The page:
Siemens has tied up a deal with Masdar, the carbon-neutral city being built in Abu Dhabi, to base its Middle East HQ there and to help develop the city’s smart grid and other infrastructure.
Siemens will also work on CCS working in collaboration with academics at the Masdar Institute.
It’s a rare piece of good news for Masdar, which has recently been beset by problems, and is important in showing that Western companies are still willing to work with it on this unique project. But how is the project proceeding otherwise? I will be asking that question to its CEO later on this afternoon.
Chris Huhne sped from his cabinet meeting this morning to address the European Future Energy Forum to send the message to investors that Britain is open for green business.
But will his warm words for the renewables industry and promises of solid government support mean much in tomorrow’s spending review? Not if a report in today’s Guardian is to be believed.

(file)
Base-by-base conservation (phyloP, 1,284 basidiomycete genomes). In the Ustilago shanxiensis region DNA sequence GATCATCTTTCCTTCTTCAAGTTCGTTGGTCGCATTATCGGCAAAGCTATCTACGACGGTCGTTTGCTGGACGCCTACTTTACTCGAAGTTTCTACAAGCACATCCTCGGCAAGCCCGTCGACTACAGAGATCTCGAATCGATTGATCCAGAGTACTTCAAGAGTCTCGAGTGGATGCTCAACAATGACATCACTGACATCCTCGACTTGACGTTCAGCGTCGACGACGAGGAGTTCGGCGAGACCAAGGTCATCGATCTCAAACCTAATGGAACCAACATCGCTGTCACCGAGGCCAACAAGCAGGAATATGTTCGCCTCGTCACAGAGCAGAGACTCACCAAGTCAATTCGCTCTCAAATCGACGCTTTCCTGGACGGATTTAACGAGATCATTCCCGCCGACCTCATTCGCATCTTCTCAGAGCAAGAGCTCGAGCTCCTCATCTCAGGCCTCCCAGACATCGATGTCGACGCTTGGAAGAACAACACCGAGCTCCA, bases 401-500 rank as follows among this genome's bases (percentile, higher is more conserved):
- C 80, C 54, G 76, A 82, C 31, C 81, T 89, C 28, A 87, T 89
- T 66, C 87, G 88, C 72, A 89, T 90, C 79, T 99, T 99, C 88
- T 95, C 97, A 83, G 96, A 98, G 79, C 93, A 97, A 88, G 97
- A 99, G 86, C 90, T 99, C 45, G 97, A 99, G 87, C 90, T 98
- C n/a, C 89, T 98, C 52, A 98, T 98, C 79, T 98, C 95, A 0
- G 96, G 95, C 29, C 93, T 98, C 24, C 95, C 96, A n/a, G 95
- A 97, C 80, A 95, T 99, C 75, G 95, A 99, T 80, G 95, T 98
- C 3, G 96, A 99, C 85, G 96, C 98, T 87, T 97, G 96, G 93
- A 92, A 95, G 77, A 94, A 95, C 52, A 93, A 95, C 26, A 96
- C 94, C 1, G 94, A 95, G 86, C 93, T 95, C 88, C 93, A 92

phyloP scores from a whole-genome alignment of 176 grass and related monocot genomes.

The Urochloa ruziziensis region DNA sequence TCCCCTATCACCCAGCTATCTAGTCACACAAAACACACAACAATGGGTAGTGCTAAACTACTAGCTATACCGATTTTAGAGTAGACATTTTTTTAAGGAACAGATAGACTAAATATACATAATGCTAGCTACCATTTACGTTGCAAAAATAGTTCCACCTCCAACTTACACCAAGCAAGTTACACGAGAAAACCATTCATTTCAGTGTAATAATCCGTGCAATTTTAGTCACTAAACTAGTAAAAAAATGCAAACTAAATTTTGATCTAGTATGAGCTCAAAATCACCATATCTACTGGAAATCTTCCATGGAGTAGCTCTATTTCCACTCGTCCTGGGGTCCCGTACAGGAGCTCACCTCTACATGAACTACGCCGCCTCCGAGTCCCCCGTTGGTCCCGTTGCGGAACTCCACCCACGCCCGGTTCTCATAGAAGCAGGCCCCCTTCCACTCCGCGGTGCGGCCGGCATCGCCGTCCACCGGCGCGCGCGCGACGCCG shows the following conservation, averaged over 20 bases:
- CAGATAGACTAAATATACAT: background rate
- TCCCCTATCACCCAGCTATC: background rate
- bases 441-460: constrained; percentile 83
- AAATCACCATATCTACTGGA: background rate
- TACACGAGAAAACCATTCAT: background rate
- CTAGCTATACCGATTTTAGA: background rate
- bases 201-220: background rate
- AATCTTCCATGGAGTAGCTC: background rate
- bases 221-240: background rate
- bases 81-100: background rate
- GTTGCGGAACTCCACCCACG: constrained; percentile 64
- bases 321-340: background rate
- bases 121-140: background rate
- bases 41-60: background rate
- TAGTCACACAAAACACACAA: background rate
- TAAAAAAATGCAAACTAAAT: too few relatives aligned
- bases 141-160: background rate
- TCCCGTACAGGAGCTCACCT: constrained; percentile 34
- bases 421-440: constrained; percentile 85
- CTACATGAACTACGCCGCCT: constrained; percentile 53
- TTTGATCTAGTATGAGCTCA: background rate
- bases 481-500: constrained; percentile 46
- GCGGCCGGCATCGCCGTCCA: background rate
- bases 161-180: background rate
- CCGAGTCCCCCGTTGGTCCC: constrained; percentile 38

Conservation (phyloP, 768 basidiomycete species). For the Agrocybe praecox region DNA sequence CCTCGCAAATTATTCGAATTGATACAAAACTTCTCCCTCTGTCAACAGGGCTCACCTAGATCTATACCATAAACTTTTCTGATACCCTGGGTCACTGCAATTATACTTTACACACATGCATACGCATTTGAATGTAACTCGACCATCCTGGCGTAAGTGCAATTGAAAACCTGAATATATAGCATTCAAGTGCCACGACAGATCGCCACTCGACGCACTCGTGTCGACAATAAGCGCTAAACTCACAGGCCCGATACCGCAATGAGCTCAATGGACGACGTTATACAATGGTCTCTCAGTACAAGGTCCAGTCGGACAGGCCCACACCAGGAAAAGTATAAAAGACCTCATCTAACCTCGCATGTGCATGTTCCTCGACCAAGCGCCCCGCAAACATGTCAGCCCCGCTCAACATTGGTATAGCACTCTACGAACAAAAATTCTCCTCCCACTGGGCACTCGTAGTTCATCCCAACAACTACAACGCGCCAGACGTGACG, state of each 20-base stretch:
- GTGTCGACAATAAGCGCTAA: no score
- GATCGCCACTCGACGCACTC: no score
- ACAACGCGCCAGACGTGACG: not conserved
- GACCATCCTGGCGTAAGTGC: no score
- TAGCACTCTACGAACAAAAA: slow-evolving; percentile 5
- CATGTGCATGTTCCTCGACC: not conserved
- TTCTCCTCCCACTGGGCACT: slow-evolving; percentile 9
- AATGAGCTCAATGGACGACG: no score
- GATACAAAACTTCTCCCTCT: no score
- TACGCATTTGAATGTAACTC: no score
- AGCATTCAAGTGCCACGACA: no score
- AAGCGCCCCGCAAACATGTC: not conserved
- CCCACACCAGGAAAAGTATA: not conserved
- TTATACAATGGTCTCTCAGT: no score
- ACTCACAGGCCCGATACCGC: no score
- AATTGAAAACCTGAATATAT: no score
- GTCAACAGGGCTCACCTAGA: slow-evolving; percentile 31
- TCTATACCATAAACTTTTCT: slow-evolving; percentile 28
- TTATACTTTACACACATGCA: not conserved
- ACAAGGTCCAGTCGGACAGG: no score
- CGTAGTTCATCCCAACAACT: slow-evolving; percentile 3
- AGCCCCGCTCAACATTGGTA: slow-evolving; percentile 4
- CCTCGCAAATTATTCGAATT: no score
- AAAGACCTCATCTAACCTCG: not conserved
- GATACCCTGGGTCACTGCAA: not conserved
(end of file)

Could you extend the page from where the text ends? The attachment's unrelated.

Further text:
Several important themes have come from the first session of the European Future Energy Forum here in London, where among the speakers were European energy ministers, campaigners and industry executives. I will try and write a bit more about them later on today, but here were some of the dominant themes of the discussion. These were the dominant topics at the initial debate, which looked at the challenges currently facing European renewables (which I have now updated with quotes).
Here’s some news you may have missed overnight. It looks almost certain that the £60m promised by the last UK government to allow the country’s ports to cope with the next generation of offshore wind will be preserved in tomorrow’s spending review.
Energy secretary Chris Huhne has previously dropped big hints that this will be the case, but the clearest came yesterday when he told Lib Dems in the north east to expect “good news” on this front.
Here at the European Future Energy Forum 2010 in London, Maria McCaffery has welcomed the news, saying the “key issue” facing renewable energy providers at the moment is the supply chain.
Interestingly Lord Howell, a minister in the foreign office, did not contradict what is being described here as a “leak”. It seems offshore wind builders may be one of the few groups to be happy with the outcome of tomorrow’s review.
UPDATE: This is why the story is being called a “leak”. The Guardian has the full story.